For the past week I’ve been playing around with an interesting new web browser called RockMelt. For those unfamiliar, RockMelt takes an interesting approach to web browsing by integrating social media directly into the browser making it much easier to communicate with your Facebook and Twitter networks, and to also share web content more quickly and efficiently.
After a few days, I must say I am starting to really enjoy the experience. The browser is actually built on the Chrome platform, so I haven’t missed much of a step since I had switched to using the Chrome browser a month or so ago. While there are some definite improvements necessary for me to officially switch to RockMelt as my primary browser, it’s well on it’s way. Here’s what I’ve observed thus far and what I think is good and what needs to be improved.
- Built On The Chrome Platform – This is great because RockMelt inherits all the benefits of the Chrome browser, specifically the ability to use Chrome extensions and browser speed. You don’t miss a step by switching to RockMelt as inherently it’s just a variation of the Chrome Browser.
- Fantastic UI – The UI is really great. I love how they have the left and right rails to integrate social media as this makes the best use of screen real estate. Very clean, and easy to use.
- Facebook Integration – The Facebook integration is pretty tight. I just found myself actually using the browser to update Facebook statuses, catch up on the news feed, and chat with others. I also like the ability to create a list of favorites to pair down who you see online on the left rail. I haven’t used the chat function much yet and early word is there are some bugs to work out.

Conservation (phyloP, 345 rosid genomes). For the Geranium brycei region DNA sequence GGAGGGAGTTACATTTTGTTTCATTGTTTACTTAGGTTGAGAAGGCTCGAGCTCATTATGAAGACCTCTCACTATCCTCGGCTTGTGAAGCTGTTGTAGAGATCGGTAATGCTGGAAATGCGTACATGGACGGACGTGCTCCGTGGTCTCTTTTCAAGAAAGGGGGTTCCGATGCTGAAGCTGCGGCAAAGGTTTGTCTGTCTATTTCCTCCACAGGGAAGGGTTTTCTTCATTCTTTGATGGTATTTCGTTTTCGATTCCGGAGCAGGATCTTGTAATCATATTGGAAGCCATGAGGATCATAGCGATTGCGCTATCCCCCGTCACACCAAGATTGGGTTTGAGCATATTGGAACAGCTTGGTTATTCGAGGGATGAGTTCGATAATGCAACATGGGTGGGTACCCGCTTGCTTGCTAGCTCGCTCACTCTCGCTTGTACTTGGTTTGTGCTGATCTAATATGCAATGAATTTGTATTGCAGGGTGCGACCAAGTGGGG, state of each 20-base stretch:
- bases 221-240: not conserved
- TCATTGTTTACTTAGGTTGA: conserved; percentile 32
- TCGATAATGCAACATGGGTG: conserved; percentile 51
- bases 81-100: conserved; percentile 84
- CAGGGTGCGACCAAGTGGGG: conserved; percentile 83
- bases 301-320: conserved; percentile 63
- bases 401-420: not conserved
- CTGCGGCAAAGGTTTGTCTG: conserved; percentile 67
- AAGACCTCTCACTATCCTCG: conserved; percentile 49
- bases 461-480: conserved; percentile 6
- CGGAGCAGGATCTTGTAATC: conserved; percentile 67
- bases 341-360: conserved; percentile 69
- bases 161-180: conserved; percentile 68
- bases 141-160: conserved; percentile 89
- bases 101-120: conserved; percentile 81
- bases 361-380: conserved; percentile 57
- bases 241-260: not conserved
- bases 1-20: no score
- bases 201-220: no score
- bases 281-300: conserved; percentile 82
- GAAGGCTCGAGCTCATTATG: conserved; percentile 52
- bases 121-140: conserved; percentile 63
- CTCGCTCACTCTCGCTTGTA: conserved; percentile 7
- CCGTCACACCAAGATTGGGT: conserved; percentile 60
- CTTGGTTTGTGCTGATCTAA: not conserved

- Share Button – It couldn’t be easier to share web content. The share button integrated into the browser seamlessly allows you to share the page you are on on Facebook and Twitter.
- Twitter Integration – Just not quite ready for primetime yet. It’s great that the option is there, but the execution is off a bit. I want to be able to make the default timeline be @mentions or lists I’ve created. While you can switch to this, you can’t make it the default setting. Also would like the option of choosing my URL shortener.
- More Chat Integration – I love the fact that you can chat directly with Facebook contacts, but would be even more useful is the option to use other chat clients as well. The fact is, most of my contacts do not use Facebook as their chat client. I love the idea of having chat clients integrated with the browser, but I haven’t come across a great execution on this. It would be fantastic if RockMelt would give you the option of using chat clients such as Gmail, Live Messenger, Yahoo, etc.
- Search Bar – When you use the search bar, the results actually pop up in a column rather then in the browser window. It’s an interesting concept, but for me, I prefer the traditional approach. While you can click a link at the top to move them into the tab, I would prefer a setting that would allow me to change this so that the default was in the browser tab. I also prefer the single bar approach that Chrome has adopted where the top bar acts as both the URL and search box.
The RockMelt browser is not for everyone. If you are a heavy social media user, you’ll probably find the experience useful and enjoyable. However if you only find yourself on Facebook or Twitter 1-2 times per day, I would stick with your normal browser of choice. If RockMelt can make some of the improvements above, I could see myself becoming a heavier user and possibly making it my default browser choice. Anything that can potentially minimize the number of programs or actions I have to take to manage my day is a good thing. RockMelt is a step in the right direction.